Why don’t your students spend more time studying? It may be because they are overconfident about their memories and are underestimating the amount they will learn by studying, according to a recent study in the Journal of Experimental Psychology.
“When asked (essentially outright) about the effects of studying, our participants underestimated the amount they would learn by studying– by more than 50% in the current experiments–even when warned not to do so,” the authors write.
Students may be deluded by the “stability bias,” a belief that their memories are more stable than they actually are, the researchers say. People are prone to think of their memory as something like a computer’s hard drive, the authors write.
In a series of 12 experiments, undergraduate students were presented with word pairs and asked to predict how well they would remember the second word when cued with the first word on a later test. The number of times they were told they would be allowed to study and the number of tests they would take varied from 1-4. Item difficulty varied across the experiments. Particpants were asked to predict how they would perform item by item. In one experiment, they were asked to predict their chance of forgetting the 2nd word in an item. In another, participants were explicitly warned not to underestimate how much they would learn by studying.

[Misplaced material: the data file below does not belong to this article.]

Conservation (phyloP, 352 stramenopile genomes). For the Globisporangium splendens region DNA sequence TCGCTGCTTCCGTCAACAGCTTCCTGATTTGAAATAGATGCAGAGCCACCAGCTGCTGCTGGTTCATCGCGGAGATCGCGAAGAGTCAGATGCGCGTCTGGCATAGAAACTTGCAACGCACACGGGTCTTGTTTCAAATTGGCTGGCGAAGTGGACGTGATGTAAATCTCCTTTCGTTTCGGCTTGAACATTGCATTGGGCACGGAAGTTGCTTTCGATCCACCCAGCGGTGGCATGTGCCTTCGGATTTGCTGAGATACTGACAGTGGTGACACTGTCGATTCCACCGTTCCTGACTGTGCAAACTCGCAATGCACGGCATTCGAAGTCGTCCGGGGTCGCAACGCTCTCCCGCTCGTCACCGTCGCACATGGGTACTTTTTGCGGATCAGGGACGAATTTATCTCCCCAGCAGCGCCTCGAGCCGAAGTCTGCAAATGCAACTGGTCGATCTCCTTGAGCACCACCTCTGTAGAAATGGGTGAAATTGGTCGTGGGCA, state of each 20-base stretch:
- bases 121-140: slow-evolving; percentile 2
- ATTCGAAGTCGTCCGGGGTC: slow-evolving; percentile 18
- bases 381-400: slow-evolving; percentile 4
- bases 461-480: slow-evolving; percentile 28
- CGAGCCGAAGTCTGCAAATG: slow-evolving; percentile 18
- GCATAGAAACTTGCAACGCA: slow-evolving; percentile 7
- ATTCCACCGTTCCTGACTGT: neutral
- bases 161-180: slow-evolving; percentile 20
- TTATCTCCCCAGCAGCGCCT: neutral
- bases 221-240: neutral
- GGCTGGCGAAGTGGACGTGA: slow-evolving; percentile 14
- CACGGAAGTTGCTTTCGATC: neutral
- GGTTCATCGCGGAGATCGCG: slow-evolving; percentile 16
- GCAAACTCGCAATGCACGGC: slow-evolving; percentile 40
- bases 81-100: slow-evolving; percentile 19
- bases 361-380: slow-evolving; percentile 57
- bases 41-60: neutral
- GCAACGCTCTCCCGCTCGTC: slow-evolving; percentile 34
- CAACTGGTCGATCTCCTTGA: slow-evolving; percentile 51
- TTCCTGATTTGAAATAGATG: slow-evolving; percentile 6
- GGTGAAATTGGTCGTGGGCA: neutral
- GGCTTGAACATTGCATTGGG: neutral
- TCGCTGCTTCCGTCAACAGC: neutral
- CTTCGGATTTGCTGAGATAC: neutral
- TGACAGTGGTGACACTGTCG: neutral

“Despite gain in actual learning that were often very large, our participants predicted that they would learn little or nothing as a result of future study opportunities and seemed to make predictions based on the current state of their memories,” the researchers say.
“This underestimation even occurred, in some cases, when they had already experienced large increased in their own test performance across previous test trials.”
Students who had one study-test cycle and students who had 4 study-test cycles predicted recall levels of 35% and 30%, respectively. Actual recall was 5% and 71%, respectively. A curious finding was that students showed less confidence the more study-test cycles they had.
“A Stability Bias in Human Memory: Overestimating Remembering and Underestimating Learning,” by Nate Kornell and Robert Bjork, Journal of Experimental Psychology, 2009, Volume 138, Number 4, pps. 449-468.